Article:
Updates on 2019 Physician-Assisted Suicide Legislation
On February 7 legislation to legalize physician-assisted suicide (PAS) advanced through the New Jersey Senate Health, Human Services and Senior Citizens Committee. Opponents of bill S 1072 called the hearing a “charade,” noting that of the six “highly influential” physicians slated to speak in opposition to the legislation, only two were able to speak. Further, two New Jersey state senators – Senate President Stephen Sweeney and Senate sponsor Nicholas Scutari, who do not serve on the Health, Human Services and Senior Citizens Committee – voted in place of Sen. Ronald Rice and Sen. Fred Madden in what some see as an abuse of power. Both Sens. Rice and Madden opposed the legislation in 2016. Matt Valliere, the executive director of the Patients Rights Action Fund, condemned the switcheroo in the following statement:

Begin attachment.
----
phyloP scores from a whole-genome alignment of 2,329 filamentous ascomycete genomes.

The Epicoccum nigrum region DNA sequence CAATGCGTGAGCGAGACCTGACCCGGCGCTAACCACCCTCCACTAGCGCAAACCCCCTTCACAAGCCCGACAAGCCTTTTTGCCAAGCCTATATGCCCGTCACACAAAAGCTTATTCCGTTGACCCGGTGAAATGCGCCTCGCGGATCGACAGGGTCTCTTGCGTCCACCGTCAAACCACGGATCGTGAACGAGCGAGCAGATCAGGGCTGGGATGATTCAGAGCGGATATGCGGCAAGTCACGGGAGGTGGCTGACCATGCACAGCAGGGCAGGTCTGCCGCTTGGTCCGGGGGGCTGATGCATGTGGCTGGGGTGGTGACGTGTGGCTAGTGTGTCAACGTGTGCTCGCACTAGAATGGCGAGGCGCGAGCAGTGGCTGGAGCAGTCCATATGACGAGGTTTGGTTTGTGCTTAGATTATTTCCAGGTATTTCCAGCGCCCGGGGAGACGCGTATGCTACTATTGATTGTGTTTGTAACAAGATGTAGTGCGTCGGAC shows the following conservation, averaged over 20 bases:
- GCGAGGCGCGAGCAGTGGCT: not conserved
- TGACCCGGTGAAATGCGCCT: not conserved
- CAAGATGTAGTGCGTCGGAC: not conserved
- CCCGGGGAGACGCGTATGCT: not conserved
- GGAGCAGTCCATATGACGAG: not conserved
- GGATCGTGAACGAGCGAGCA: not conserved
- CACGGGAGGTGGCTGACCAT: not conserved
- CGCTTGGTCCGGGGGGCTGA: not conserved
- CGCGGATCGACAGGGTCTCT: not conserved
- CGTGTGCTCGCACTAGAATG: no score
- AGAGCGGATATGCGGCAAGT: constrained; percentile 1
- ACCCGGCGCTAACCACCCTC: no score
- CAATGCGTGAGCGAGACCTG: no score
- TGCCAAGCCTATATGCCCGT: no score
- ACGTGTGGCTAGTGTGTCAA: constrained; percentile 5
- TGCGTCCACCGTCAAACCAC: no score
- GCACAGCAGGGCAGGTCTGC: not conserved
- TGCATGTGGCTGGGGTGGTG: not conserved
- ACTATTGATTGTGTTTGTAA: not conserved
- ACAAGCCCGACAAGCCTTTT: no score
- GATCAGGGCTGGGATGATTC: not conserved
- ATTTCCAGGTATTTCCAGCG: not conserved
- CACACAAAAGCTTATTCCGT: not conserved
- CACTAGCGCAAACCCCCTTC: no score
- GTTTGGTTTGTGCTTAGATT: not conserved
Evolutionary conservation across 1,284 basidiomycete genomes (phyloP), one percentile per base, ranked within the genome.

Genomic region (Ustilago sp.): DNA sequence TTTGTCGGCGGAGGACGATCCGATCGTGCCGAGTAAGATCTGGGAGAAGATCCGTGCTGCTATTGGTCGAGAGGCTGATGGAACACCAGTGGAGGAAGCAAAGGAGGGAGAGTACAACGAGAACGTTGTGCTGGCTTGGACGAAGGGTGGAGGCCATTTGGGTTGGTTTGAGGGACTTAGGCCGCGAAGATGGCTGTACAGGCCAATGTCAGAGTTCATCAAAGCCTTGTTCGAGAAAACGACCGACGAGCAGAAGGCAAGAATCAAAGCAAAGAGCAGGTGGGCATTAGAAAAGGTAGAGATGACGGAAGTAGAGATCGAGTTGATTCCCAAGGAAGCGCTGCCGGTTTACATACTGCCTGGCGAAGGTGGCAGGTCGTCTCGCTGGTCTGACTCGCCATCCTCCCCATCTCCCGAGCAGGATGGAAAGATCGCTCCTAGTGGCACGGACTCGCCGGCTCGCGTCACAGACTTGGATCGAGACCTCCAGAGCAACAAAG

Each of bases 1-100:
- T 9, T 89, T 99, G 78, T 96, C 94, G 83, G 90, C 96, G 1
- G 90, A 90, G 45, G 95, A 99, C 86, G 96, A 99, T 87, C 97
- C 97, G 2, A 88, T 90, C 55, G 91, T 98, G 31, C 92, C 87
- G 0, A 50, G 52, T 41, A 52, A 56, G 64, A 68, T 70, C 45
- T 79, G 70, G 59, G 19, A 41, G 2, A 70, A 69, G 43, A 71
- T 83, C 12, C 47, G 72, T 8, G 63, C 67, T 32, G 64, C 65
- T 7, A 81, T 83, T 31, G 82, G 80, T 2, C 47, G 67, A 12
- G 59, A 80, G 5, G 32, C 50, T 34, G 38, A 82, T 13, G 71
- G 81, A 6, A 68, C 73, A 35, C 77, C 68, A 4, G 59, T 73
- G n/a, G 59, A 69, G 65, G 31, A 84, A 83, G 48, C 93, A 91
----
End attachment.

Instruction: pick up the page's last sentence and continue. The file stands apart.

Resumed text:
NJ Senate President Sweeney subverted the democratic process by ejecting Senators Rice and Madden, both Democrats, from their rightful seats on the health committee yesterday so that he and Senator Scutari could ramrod a dangerous assisted suicide bill through by voting yes, when Rice and Madden would have voted no, as they have in the past. The progressive constituency of those districts have been robbed of their right to representative government, all to forward an inherently discriminatory and dangerous public policy that puts a great number of vulnerable people at risk of deadly harm through mistakes, abuse, and coercion.